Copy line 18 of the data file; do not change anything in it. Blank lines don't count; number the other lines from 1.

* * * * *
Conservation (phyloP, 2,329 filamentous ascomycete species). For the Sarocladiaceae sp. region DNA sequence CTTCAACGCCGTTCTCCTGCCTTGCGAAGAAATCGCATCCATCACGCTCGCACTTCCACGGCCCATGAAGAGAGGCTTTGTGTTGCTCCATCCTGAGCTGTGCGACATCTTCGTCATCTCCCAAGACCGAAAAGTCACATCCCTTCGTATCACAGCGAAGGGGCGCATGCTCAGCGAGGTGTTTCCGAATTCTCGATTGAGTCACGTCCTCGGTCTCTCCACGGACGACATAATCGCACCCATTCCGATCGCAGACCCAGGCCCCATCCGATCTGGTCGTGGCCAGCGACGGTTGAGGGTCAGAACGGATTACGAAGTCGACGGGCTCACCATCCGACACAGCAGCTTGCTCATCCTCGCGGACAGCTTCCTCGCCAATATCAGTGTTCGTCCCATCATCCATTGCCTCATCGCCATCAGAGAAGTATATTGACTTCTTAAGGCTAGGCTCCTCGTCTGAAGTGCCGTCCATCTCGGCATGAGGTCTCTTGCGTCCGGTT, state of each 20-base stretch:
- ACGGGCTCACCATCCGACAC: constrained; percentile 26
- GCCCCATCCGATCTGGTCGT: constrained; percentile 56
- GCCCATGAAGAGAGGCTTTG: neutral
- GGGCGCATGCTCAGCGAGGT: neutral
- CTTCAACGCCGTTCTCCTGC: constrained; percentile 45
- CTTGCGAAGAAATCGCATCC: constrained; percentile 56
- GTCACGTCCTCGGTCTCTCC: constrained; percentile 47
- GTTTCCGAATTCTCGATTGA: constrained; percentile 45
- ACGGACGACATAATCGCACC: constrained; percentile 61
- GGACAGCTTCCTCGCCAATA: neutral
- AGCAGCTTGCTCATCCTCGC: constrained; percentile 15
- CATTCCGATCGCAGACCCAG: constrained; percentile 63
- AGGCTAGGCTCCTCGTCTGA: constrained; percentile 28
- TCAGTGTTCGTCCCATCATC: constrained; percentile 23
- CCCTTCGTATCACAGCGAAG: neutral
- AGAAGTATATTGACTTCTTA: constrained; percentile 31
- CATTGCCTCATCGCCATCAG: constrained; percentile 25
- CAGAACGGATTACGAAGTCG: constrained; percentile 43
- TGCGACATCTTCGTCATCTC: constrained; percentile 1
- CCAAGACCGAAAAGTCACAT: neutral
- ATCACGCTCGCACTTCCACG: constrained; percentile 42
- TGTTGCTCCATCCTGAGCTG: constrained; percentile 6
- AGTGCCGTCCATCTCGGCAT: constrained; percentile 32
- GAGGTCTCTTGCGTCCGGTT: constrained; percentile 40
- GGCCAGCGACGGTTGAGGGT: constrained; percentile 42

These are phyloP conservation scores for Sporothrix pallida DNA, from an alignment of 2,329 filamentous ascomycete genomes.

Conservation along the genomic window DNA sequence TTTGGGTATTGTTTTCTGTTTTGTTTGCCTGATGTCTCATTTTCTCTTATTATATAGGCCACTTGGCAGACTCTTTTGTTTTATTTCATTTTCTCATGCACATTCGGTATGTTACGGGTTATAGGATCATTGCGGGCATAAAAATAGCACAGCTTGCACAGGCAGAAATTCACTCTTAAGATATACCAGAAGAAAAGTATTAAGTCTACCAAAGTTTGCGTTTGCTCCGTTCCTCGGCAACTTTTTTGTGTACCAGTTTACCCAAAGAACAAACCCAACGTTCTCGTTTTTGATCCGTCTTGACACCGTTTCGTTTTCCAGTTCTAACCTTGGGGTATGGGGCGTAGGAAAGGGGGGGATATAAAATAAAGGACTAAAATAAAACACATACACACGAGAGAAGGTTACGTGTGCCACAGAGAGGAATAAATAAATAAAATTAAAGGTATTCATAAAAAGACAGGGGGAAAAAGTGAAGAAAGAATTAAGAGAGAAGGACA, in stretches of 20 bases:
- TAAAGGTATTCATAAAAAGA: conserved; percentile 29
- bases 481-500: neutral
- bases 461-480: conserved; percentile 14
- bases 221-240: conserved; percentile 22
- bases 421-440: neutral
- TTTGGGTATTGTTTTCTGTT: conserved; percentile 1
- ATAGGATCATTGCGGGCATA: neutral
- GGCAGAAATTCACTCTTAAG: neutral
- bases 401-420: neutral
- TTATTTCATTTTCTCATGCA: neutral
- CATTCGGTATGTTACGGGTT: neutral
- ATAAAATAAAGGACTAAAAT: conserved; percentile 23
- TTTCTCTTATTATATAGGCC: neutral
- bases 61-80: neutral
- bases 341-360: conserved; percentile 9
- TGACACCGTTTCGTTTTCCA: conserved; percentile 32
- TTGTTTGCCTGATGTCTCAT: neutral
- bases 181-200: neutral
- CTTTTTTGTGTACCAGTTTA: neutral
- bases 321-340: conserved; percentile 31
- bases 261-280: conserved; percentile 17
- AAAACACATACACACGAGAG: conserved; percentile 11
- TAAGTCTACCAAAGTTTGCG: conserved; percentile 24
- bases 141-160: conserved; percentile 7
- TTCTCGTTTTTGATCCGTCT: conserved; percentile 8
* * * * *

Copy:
- CATTGCCTCATCGCCATCAG: constrained; percentile 25